The third group of carbohydrates is complex fibrous carbohydrates, which are extremely healthy and an excellent source of vitamins, minerals and essential nutrients, but can cause a lot of problems for people with digestive diseases. Yup, many of us (myself included) hear sirens anytime the word ‘fibre’ is mentioned.
While fibrous carbs can be added at later stages of the diet, they are not recommended in the beginning due to the difficulty in digesting them, and the fact that they can irritate the gut. It’s also advisable to eat them with caution when you’re in a flare. They include eggplant, artichoke, nuts and nut butters, bran, broccoli and raspberries. On SCD, it’s recommended that you introduce some of these (like nuts and nut butters) only after at least three months on the diet.
5-Minute science class: The chemical structure of carbohydrates
Now, to make matters even more confusing, carbohydrates can also be classified by their chemical structure. Here, I’m going to let the SCDLifestyle.com guys explain:
“The diet’s guidelines are based on the fact that not everyone’s digestive tract has evolved to optimally digest complex carbohydrates and other man-made food products like sugar.
The main principle of the diet is that carbohydrates are classified by their chemical structure; they are monosaccharide, disaccharide, or polysaccharide. On the diet, only monosaccharide carbohydrates are allowed to be eaten, as all others require extra digestion steps to break the chemical bonds down to monosaccharide carbohydrates.”
PHEW! Did you catch all that?
Basically, on SCD, what we’re left with is a diet of some complex carbs, many simple carbs, and legal fibrous carbs to boost our energy levels, all of which are monosaccharides.
So which of the legal carbs should we use to improve our energy levels?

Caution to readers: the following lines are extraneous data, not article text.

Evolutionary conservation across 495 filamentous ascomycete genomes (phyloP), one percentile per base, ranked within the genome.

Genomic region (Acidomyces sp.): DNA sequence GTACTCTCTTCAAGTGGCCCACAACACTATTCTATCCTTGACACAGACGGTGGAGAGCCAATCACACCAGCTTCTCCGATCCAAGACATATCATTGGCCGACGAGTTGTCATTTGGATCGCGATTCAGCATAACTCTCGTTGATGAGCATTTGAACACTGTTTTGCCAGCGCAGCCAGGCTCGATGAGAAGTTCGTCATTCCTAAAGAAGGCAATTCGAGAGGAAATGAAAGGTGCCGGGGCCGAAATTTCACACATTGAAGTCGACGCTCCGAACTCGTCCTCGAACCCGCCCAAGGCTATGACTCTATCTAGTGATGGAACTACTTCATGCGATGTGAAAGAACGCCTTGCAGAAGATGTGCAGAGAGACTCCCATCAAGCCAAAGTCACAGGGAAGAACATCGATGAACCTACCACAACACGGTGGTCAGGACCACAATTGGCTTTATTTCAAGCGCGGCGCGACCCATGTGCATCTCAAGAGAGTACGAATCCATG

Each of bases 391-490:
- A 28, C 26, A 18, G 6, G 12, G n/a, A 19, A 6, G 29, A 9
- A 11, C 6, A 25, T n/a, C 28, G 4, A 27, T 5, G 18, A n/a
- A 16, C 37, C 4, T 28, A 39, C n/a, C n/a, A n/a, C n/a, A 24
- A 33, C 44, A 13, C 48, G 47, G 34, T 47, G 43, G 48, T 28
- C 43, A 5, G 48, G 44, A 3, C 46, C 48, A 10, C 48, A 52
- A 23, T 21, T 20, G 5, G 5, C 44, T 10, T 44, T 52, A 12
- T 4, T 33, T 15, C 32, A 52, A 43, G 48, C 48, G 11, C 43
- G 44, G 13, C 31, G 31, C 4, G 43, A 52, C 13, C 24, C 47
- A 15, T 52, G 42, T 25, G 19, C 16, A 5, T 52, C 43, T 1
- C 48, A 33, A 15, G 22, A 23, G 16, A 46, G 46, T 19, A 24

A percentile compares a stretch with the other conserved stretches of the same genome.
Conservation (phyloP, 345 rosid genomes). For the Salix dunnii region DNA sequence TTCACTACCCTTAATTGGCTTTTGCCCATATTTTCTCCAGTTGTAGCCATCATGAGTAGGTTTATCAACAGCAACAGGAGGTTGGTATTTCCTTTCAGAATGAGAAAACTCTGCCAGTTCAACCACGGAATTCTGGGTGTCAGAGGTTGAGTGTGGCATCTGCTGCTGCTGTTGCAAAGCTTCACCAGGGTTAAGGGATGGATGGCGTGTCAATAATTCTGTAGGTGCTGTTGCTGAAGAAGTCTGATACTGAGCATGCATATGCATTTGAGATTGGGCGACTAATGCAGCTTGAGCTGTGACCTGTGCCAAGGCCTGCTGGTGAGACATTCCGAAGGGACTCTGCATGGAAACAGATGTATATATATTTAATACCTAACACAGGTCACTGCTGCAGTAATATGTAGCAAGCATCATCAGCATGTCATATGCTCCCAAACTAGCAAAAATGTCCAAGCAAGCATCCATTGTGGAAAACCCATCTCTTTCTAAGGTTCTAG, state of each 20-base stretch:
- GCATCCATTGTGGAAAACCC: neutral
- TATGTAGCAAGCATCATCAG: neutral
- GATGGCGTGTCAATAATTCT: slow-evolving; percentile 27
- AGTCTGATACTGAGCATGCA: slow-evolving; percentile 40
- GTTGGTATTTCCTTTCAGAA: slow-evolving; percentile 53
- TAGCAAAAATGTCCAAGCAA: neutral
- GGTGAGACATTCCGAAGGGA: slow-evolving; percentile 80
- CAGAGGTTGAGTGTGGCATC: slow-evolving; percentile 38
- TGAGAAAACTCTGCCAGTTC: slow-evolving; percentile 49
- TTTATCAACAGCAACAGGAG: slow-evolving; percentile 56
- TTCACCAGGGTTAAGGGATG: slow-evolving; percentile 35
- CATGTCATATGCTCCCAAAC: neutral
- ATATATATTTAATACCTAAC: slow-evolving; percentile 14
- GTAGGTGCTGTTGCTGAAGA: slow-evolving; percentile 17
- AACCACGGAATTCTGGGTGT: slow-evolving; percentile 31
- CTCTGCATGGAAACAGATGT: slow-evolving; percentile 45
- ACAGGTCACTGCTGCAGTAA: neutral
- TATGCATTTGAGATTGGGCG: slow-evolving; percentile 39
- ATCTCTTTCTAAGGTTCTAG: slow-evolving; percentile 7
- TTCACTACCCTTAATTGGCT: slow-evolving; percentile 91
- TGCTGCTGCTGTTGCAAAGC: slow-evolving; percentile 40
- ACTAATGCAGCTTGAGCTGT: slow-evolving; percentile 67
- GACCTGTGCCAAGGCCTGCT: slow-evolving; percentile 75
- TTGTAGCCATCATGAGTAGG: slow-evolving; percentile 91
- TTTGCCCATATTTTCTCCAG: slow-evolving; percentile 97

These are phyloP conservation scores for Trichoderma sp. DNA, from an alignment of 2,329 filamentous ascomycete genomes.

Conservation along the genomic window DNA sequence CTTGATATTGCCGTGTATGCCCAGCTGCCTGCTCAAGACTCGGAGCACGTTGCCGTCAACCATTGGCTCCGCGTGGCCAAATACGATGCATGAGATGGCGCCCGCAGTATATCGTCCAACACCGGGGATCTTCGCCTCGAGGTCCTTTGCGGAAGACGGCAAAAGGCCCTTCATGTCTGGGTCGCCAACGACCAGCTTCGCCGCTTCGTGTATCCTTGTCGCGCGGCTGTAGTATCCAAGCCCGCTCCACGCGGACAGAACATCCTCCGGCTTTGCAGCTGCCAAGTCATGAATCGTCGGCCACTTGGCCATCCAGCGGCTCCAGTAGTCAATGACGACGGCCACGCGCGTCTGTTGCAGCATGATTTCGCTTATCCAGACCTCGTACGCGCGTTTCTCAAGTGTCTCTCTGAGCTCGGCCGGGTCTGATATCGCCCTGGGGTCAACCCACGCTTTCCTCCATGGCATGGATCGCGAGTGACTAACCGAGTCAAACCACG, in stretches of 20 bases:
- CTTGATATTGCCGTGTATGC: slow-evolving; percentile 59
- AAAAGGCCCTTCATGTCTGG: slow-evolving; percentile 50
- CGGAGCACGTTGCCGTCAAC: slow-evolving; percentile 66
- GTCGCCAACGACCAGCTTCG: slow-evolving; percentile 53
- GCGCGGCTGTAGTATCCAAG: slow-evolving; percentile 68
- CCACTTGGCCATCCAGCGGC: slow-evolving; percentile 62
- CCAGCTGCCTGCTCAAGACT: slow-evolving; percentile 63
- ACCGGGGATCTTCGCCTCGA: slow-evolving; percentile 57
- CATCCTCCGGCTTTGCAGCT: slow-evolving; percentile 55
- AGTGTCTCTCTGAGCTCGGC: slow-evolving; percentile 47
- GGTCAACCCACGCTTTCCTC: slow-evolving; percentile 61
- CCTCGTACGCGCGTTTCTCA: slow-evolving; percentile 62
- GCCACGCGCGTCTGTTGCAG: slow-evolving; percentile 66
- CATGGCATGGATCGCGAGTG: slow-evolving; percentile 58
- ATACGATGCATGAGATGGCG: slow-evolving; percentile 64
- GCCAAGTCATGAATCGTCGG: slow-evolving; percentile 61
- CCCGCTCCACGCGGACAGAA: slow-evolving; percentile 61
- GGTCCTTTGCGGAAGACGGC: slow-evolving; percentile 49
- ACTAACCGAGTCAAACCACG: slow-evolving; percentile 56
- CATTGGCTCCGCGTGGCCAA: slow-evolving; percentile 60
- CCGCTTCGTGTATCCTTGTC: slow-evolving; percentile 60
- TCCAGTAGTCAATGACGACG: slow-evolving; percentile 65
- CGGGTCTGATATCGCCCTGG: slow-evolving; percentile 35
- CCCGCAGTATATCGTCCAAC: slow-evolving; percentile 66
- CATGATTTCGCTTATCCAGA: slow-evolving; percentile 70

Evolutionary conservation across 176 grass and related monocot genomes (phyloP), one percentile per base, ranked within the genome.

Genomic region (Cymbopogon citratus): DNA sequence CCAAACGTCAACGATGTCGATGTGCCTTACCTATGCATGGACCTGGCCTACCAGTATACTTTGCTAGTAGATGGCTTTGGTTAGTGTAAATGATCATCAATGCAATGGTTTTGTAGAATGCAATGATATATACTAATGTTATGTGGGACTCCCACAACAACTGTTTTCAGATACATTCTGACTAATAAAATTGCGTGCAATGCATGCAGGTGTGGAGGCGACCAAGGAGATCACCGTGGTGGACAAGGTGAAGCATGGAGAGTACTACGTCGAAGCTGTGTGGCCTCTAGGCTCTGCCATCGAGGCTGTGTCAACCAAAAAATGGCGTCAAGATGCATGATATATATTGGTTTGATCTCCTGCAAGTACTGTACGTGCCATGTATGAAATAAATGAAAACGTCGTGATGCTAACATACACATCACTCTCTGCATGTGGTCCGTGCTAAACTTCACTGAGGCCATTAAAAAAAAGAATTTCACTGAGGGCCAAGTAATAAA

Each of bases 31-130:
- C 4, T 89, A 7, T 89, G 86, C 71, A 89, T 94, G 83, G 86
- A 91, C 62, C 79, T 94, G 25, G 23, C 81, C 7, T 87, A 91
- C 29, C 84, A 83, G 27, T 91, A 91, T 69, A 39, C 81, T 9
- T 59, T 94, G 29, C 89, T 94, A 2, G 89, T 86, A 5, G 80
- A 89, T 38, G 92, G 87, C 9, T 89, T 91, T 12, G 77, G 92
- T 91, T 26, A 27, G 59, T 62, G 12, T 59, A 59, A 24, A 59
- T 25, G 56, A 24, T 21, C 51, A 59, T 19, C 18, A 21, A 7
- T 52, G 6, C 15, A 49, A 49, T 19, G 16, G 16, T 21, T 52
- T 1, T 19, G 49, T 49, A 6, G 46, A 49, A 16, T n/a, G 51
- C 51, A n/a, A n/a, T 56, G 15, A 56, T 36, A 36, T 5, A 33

Since carbs are where we get our energy from, any of the legal carbs will give you a boost when you need it. Bananas, honey and fruit are a good bet for a quick yet sustained energy lift. Bananas are especially beneficial before exercising.
Essentially, if you feel that your energy levels are flagging on this diet, try to add as many legal carbohydrates to your diet as you can comfortably manage, as you work through the phases. As with every other type of food, phase them in one at a time.
In an earlier blog post, I mentioned that not everyone does well with fruit. It can cause bloating and discomfort, or even worsen your symptoms. But because everybody’s reactions are different, you might be fine with fruit – but struggle with carrots, for example.
Does your body prefer fruit or veg?
I’ve just discovered SCDKat.com, a great blog all about the author’s experiences on the SCD. She’s a real veteran, having been on the diet since 2008! Kat says that she can’t tolerate carrots and starchy veg, but fares well on fruit and honey. Check out her post about gaining weight and increasing energy on SCD.
What it boils down to is finding the carbs that agree with you, and eating more of them. For me, at the moment, I’m eating lots of starchy veg and bananas, as I’m still in the early phases. I seem to be fine on starchy veg, though bananas sometimes cause bloating.
Of course, try to make your meals as balanced as possible – protein and fat are just as important to healing, although fat is limited in these early stages as it can be hard to digest.
And don’t fret about your energy levels. They WILL return to normal, but you have to give yourself time to heal.